A total of 21,004 fragments were identified as mycovirus-like sequences. They were grouped by their homology with GenBank sequences from members of seven mycovirus families, plus another group not assigned to family (Table 1). The numbers of mycovirus-like fragments for members of these families were all lower than the number of fragments associated with the coincident GRSPaV infection.
Table 1

Category list of putative grapevine associated mycovirus

Family

Reference sequence

Blastn identity %

Blastx identity %

No. of fragments

No. of contigs

70–80

80–90

20–30

30–40

40–50

50–60

60–70

70–80

80–90

90–100

Chrysoviridae

Penicillium chrysogenum virus

3185

44

  

4

21

6

7

6

   

Cryphonectria nitschkei chrysovirus 1

148

10

  

4

1

3

2

    

Helminthosporium victoriae 145S virus

84

1

   

1

      

Totiviridae

Botryotinia fuckeliana totivirus 1

2172

22

4

5

 

1

1

  

1

12

7

Saccharomyces cerevisiae virus L-A (L1)

14

3

   

2

1

     

Amasya cherry disease-associated mycovirus

804

2

  

1

 

1

     

Ophiostoma minus totivirus

212

1

      

1

   

Helminthosporium victoriae virus 190S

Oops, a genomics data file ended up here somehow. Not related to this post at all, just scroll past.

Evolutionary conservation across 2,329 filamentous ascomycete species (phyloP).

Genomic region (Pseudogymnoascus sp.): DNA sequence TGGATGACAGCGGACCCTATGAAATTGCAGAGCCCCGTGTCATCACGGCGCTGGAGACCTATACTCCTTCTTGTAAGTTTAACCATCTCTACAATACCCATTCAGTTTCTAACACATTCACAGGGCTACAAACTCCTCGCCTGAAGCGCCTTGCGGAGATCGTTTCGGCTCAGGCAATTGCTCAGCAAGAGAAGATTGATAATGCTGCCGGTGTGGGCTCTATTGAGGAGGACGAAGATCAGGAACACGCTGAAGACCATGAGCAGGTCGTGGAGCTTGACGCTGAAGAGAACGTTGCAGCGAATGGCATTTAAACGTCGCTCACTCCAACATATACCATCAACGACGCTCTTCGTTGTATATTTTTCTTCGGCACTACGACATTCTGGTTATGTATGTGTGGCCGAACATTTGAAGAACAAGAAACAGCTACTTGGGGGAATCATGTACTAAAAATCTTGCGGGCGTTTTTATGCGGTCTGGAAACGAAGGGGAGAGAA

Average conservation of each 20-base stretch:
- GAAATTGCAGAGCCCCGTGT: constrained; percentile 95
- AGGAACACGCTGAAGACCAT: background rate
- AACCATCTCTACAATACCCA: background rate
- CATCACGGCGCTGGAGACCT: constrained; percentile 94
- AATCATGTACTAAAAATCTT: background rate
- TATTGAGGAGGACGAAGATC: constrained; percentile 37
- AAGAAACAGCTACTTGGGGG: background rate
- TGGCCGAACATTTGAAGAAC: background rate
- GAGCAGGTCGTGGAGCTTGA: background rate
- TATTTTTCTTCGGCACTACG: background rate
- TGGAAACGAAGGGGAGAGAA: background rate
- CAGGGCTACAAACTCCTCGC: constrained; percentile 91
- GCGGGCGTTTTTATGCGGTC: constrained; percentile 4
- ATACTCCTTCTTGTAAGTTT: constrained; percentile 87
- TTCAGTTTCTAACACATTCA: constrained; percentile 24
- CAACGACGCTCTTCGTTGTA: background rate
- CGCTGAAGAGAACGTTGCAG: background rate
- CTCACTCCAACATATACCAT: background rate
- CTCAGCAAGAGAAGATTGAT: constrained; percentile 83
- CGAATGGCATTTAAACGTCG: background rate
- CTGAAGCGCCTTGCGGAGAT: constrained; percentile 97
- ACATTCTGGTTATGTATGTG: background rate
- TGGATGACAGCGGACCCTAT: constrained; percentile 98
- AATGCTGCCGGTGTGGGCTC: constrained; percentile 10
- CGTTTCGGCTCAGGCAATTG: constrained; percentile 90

216

1

     

1

    

Black raspberry virus F

420

5

  

2

3

      

Sphaeropsis sapinea RNA virus 1

93

1

   

1

      

Magnaporthe oryzae virus 1

118

1

  

1

       

Partitiviridae

Gremmeniella abietina RNA virus

255

9

 

1

2

3

3

   

1

 

Fusarium poae virus 1

1311

4

 

1

   

1

2

1

  

Aspergillus ochraceous virus

380

1

      

1

   

Mycovirus FusoV

188

1

      

1

   

Pepper cryptic virus 1

49

1

   

1

      

Narnaviridae

Ophiostoma mitovirus 4

347

6

    

2

3

1

   

Cryphonectria parasitica mitovirus 1-NB631

18

1

     

1

    

Thielaviopsis basicola mitovirus

27

1

     

1

    

Botrytis cinerea debilitation-related virus s

10

1

    

1

     

Hypoviridae

Cryphonectria hypovirus 3

1088

15

 

2

   

7

4

3

1

 

Gammaflexiviridae

Botrytis virus F

39

5

 

4

  

1

   

2

2

Alphaflexiviridae

Botrytis virus x

26

1

  

1

       

Unassigned viruses

Fusarium graminearum dsRNA mycovirus-1

7744

58

  

5

18

13

8

8

4

2

 

Diaporthe ambigua RNA virus 1

1497

10

   

2

5

1

2

   

Curvularia thermal tolerance virus

559

3

    

1

2

    

Total

21004

208

          

Contigs were built from those viral fragments that shared 92 percent or greater nucleotide sequence similarity with each other, over a minimum of 90 nucleotides of overlap. Two hundred eight contigs were assembled (Table 1).

Identification of mycoviruses

BLASTN analysis showed that five groups of these contigs corresponded to sequences with known mycoviruses (Table 1). None of the other contigs had significant nucleotide sequence homology with sequences from the GenBank database associated with any known virus. BLASTN alignment data are given in Appendix 1 (Electronic Supplementary Material).